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What do Beyonce, the Rolling Stones, U2, AC/DC and Lady Gaga have in common? They all use one London-based specialist logistics firm to move their equipment round the globe.
Last year, when Beyonce came to the UK with her Formation world tour it took seven Boeing 747 air freighters and a fleet of more than 70 trucks to get her stage set and other gear to the venues.
And that didn’t include the backstage staff, musicians, performers – or Beyonce herself.
“It was the biggest move we’ve ever done,” says Martin Corr, the managing director of rock and roll transport firm Sound Moves.
More firms are choosing to use air freight to get their goods to market, from diamonds to car parts, even though it is six times more expensive than sending them by sea – and rock superstars depend on it too.
While air freight makes up just 1% of UK imports and exports in terms of tonnage shipped, it accounts for 40% of imports and exports in terms of their value.
In the UK, Heathrow Airport is the dominant player in this trade with £101bn worth of goods passing through in a year. That’s more than the value of goods passing through the country’s biggest container ports, Felixstowe and Southampton, combined.
Despite air cargo’s expense, using planes instead of ships cuts down dramatically on the time it takes to get goods to market.
“We use Heathrow for most of our air freight. It is close to London, has great road connections, frequent flights and capacity,” says Martin Corr.
Sound Moves – based in west London close to Heathrow’s cargo terminal – is one of the biggest logistics firms in the music industry with an annual turnover of £17m.
Over the past 20 years they have worked with everyone from David Bowie and the Rolling Stones to Lady Gaga and now Beyonce.
“I left school with little or no qualifications, and was living with my parents lying on the sofa when my mum told me to go out and get a job,” says Martin.
“Living in west London, Heathrow airport was the obvious place.”
After working with a general freight company learning his trade, he then moved into the specialised business of moving rock groups and their equipment. In 1996 he started Sound Moves with two colleagues.
Martin himself is an AC/DC fan, and an Angus Young Gibson guitar signed by all the members of the band takes pride of place in his office.
“But no I don’t play it, I never wanted to be a musician,” he says. “I am a freight-forwarder through and through – it’s what I do.”
Inside his warehouse, he points out the pallets of sound equipment and music merchandise ready to be shipped anywhere in the world.
“You can be in London on a Monday and doing a show in Los Angeles on a Wednesday or Thursday.
“We used to have a very seasonal business that was busy up to Christmas, and then from Easter to September with the summer festivals, but now artists tour 12 months a year.”
Touring is what brings in the merchandise and ticket sales, he says, “and that gets the guys on the road and that’s where we come in, we support them on the road”.
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When Beyonce arrived last year, Sound Moves had to use Doncaster and Prestwick airports rather than Heathrow due to the London airport’s lack of flexibility.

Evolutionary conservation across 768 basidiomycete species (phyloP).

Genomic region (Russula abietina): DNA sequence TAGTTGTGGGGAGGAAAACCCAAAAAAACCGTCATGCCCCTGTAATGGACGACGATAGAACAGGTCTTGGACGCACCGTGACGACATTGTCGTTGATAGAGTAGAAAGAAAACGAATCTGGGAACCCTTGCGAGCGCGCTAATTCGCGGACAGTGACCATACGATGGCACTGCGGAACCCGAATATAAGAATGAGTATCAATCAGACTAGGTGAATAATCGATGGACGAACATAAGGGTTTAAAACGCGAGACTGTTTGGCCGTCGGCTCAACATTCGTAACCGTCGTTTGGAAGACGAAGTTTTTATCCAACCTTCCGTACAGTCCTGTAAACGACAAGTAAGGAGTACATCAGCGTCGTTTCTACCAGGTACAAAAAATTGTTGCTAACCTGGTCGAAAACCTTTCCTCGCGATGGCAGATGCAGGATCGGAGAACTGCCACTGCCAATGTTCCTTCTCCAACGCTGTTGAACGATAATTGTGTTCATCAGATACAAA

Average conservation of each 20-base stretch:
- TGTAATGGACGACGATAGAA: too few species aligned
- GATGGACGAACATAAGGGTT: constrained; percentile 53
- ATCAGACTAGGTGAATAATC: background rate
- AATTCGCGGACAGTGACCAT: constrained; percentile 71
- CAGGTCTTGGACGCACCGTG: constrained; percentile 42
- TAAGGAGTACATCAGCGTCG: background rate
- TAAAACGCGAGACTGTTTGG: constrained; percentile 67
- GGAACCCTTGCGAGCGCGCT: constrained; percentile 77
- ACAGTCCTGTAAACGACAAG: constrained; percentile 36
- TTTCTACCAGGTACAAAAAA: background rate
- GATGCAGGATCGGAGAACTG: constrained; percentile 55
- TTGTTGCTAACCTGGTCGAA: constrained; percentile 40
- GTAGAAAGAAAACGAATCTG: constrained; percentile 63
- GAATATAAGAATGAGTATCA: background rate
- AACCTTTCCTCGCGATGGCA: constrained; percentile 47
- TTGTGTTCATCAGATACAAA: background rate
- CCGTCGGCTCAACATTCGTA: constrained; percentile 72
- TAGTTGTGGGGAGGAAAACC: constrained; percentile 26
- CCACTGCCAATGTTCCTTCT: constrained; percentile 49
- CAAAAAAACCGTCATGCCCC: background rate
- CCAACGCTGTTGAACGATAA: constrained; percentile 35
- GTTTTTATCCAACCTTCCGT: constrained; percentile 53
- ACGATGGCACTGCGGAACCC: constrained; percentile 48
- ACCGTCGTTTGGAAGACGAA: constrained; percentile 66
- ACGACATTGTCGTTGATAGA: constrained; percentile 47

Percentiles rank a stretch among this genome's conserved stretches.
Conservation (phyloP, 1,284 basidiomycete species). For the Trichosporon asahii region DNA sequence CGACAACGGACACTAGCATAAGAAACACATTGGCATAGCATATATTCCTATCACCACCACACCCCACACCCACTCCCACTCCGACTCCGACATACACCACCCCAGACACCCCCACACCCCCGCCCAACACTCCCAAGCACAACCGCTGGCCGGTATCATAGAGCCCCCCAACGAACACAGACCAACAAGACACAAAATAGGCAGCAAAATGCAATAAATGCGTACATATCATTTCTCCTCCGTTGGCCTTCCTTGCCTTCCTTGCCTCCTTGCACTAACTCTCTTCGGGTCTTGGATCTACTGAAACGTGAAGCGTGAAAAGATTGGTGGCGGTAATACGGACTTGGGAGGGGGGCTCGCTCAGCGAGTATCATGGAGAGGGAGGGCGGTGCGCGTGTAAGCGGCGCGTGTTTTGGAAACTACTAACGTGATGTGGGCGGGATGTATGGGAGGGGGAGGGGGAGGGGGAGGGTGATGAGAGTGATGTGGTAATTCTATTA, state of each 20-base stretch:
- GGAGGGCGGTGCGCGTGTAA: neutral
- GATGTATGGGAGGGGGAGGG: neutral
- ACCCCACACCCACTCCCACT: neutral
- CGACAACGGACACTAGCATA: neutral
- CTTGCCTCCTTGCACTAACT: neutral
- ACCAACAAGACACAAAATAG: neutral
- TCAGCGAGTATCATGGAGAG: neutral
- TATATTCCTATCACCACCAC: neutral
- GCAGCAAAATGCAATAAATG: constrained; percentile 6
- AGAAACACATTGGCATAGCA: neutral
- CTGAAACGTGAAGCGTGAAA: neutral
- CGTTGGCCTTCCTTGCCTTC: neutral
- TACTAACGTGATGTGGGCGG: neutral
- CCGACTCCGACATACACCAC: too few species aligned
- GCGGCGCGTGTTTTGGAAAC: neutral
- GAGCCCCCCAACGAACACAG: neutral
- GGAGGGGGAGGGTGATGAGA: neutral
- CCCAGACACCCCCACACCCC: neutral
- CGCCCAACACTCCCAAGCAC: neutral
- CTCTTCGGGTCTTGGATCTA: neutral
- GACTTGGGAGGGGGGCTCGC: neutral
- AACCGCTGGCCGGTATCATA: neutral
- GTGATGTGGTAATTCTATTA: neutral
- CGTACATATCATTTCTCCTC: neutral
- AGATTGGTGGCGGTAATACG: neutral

“It was a rush to get the aircraft unloaded. There’s lots of draws on an artist’s time. They still want to be seen by the public but in the shortest possible time,” he says.
The fact that Sound Moves couldn’t use Heathrow for Beyonce’s tour is significant, says Nick Platts, head of cargo at Heathrow Airport.
“I remember having chats with Martin over several days working out how we could help him, but we couldn’t offer him the flexibility he needed.”
The airport is working at almost maximum capacity and he says there is little room for further growth in cargo traffic.
“We are pushing traffic away from us.
“We need to expand and build a third runway just to satisfy the pent-up demand that is out there, let alone cope with future growth,” he says.
Both Heathrow and Gatwick are seeing an increase in the amount of air freight they handle – but Gatwick’s growth rate is significantly higher.
“Our booming long-haul routes have driven a huge cargo increase,” says Gatwick Airport’s chief executive officer, Stewart Wingate.
Perhaps surprisingly only a fraction of air cargo is actually carried in specialised air freighters. Most of it – 95% at Heathrow – is carried in the bellies of passenger aircraft and that can boost an airline’s revenues between 5-20%.
“Take that away and the route may not be viable,” says Heathrow’s Nick Platts.
“The reason Heathrow is successful is not because we are moving people – it is because we are moving car parts, Scottish salmon, blood plasma products and other medicines, jewellery and precious stones. That is what air freight is good for,” he says.
Back at Sound Moves, Martin Corr is getting ready for U2’s Joshua Tree tour.
“It’s all planned and organised, they’ll be coming into the UK by air over one weekend in July – it’s a very tight schedule.”
He’s keen to dispel any idea that his industry is glamorous. “We don’t get to hang out at backstage parties or fly on private jets, that’s not what we do.
“For us there is no day off until the tour is over.”
Mind you, he does keep one bottle of champagne in his office fridge.
“Well it wouldn’t be rock and roll without champagne, would it?” he laughs.
Follow Tim Bowler on Twitter @timbowlerbbc
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